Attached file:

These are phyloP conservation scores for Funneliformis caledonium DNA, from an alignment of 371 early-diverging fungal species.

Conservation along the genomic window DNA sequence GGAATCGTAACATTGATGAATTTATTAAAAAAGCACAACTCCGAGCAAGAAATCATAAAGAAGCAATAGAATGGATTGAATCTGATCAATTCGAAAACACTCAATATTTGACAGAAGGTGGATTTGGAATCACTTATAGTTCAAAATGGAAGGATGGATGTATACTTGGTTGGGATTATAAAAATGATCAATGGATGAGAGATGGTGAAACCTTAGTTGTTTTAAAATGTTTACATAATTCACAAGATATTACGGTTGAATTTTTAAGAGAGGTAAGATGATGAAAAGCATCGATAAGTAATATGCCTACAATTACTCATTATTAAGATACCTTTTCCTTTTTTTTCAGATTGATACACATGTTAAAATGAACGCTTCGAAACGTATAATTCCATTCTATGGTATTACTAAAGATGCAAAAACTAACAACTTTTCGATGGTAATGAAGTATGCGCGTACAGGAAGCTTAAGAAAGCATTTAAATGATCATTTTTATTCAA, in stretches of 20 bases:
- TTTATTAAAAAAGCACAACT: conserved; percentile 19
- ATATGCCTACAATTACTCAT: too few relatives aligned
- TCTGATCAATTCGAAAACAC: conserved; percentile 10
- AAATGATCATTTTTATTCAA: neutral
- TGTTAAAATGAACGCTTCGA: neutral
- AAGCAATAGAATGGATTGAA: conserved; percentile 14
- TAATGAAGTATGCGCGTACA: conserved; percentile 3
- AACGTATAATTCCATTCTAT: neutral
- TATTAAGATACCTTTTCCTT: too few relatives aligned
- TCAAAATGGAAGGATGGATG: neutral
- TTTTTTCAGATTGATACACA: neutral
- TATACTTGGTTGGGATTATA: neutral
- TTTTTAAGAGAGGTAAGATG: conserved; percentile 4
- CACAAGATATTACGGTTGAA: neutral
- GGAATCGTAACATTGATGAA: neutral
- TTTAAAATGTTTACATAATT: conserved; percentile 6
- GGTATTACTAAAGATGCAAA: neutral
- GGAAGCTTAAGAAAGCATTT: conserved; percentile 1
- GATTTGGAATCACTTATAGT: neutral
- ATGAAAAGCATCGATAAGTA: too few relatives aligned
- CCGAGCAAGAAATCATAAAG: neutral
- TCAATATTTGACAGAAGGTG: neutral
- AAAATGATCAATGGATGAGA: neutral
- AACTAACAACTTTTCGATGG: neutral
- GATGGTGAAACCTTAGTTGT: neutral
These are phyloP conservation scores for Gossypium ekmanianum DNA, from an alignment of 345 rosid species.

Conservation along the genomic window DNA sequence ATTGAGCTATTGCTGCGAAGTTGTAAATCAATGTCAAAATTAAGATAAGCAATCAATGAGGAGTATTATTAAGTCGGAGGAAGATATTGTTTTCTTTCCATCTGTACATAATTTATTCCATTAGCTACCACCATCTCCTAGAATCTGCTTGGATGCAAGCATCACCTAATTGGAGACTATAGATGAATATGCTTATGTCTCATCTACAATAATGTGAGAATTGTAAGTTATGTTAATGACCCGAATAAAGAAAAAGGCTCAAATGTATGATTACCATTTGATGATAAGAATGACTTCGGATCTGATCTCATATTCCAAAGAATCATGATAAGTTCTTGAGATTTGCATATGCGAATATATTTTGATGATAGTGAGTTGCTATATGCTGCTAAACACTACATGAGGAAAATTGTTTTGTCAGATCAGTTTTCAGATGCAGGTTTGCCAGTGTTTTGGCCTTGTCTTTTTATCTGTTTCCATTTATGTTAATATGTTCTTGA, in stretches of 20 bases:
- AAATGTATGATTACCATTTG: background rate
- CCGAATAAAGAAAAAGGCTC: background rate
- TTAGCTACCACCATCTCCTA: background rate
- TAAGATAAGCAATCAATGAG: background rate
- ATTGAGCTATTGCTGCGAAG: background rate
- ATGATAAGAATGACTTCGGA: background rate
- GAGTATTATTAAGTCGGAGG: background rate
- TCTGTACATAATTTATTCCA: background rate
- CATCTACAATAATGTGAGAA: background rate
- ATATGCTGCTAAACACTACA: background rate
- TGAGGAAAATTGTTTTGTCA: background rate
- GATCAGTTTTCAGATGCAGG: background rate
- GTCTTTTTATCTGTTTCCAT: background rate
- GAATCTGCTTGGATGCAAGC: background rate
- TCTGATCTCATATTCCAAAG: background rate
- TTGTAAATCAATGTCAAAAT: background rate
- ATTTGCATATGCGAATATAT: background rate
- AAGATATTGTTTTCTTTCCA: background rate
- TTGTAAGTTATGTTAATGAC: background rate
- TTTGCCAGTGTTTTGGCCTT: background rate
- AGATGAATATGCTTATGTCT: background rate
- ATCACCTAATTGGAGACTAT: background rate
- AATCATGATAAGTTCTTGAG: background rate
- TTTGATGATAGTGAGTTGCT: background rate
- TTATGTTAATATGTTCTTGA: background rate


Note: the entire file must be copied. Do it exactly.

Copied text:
These are phyloP conservation scores for Funneliformis caledonium DNA, from an alignment of 371 early-diverging fungal species.

Conservation along the genomic window DNA sequence GGAATCGTAACATTGATGAATTTATTAAAAAAGCACAACTCCGAGCAAGAAATCATAAAGAAGCAATAGAATGGATTGAATCTGATCAATTCGAAAACACTCAATATTTGACAGAAGGTGGATTTGGAATCACTTATAGTTCAAAATGGAAGGATGGATGTATACTTGGTTGGGATTATAAAAATGATCAATGGATGAGAGATGGTGAAACCTTAGTTGTTTTAAAATGTTTACATAATTCACAAGATATTACGGTTGAATTTTTAAGAGAGGTAAGATGATGAAAAGCATCGATAAGTAATATGCCTACAATTACTCATTATTAAGATACCTTTTCCTTTTTTTTCAGATTGATACACATGTTAAAATGAACGCTTCGAAACGTATAATTCCATTCTATGGTATTACTAAAGATGCAAAAACTAACAACTTTTCGATGGTAATGAAGTATGCGCGTACAGGAAGCTTAAGAAAGCATTTAAATGATCATTTTTATTCAA, in stretches of 20 bases:
- TTTATTAAAAAAGCACAACT: conserved; percentile 19
- ATATGCCTACAATTACTCAT: too few relatives aligned
- TCTGATCAATTCGAAAACAC: conserved; percentile 10
- AAATGATCATTTTTATTCAA: neutral
- TGTTAAAATGAACGCTTCGA: neutral
- AAGCAATAGAATGGATTGAA: conserved; percentile 14
- TAATGAAGTATGCGCGTACA: conserved; percentile 3
- AACGTATAATTCCATTCTAT: neutral
- TATTAAGATACCTTTTCCTT: too few relatives aligned
- TCAAAATGGAAGGATGGATG: neutral
- TTTTTTCAGATTGATACACA: neutral
- TATACTTGGTTGGGATTATA: neutral
- TTTTTAAGAGAGGTAAGATG: conserved; percentile 4
- CACAAGATATTACGGTTGAA: neutral
- GGAATCGTAACATTGATGAA: neutral
- TTTAAAATGTTTACATAATT: conserved; percentile 6
- GGTATTACTAAAGATGCAAA: neutral
- GGAAGCTTAAGAAAGCATTT: conserved; percentile 1
- GATTTGGAATCACTTATAGT: neutral
- ATGAAAAGCATCGATAAGTA: too few relatives aligned
- CCGAGCAAGAAATCATAAAG: neutral
- TCAATATTTGACAGAAGGTG: neutral
- AAAATGATCAATGGATGAGA: neutral
- AACTAACAACTTTTCGATGG: neutral
- GATGGTGAAACCTTAGTTGT: neutral
These are phyloP conservation scores for Gossypium ekmanianum DNA, from an alignment of 345 rosid species.

Conservation along the genomic window DNA sequence ATTGAGCTATTGCTGCGAAGTTGTAAATCAATGTCAAAATTAAGATAAGCAATCAATGAGGAGTATTATTAAGTCGGAGGAAGATATTGTTTTCTTTCCATCTGTACATAATTTATTCCATTAGCTACCACCATCTCCTAGAATCTGCTTGGATGCAAGCATCACCTAATTGGAGACTATAGATGAATATGCTTATGTCTCATCTACAATAATGTGAGAATTGTAAGTTATGTTAATGACCCGAATAAAGAAAAAGGCTCAAATGTATGATTACCATTTGATGATAAGAATGACTTCGGATCTGATCTCATATTCCAAAGAATCATGATAAGTTCTTGAGATTTGCATATGCGAATATATTTTGATGATAGTGAGTTGCTATATGCTGCTAAACACTACATGAGGAAAATTGTTTTGTCAGATCAGTTTTCAGATGCAGGTTTGCCAGTGTTTTGGCCTTGTCTTTTTATCTGTTTCCATTTATGTTAATATGTTCTTGA, in stretches of 20 bases:
- AAATGTATGATTACCATTTG: background rate
- CCGAATAAAGAAAAAGGCTC: background rate
- TTAGCTACCACCATCTCCTA: background rate
- TAAGATAAGCAATCAATGAG: background rate
- ATTGAGCTATTGCTGCGAAG: background rate
- ATGATAAGAATGACTTCGGA: background rate
- GAGTATTATTAAGTCGGAGG: background rate
- TCTGTACATAATTTATTCCA: background rate
- CATCTACAATAATGTGAGAA: background rate
- ATATGCTGCTAAACACTACA: background rate
- TGAGGAAAATTGTTTTGTCA: background rate
- GATCAGTTTTCAGATGCAGG: background rate
- GTCTTTTTATCTGTTTCCAT: background rate
- GAATCTGCTTGGATGCAAGC: background rate
- TCTGATCTCATATTCCAAAG: background rate
- TTGTAAATCAATGTCAAAAT: background rate
- ATTTGCATATGCGAATATAT: background rate
- AAGATATTGTTTTCTTTCCA: background rate
- TTGTAAGTTATGTTAATGAC: background rate
- TTTGCCAGTGTTTTGGCCTT: background rate
- AGATGAATATGCTTATGTCT: background rate
- ATCACCTAATTGGAGACTAT: background rate
- AATCATGATAAGTTCTTGAG: background rate
- TTTGATGATAGTGAGTTGCT: background rate
- TTATGTTAATATGTTCTTGA: background rate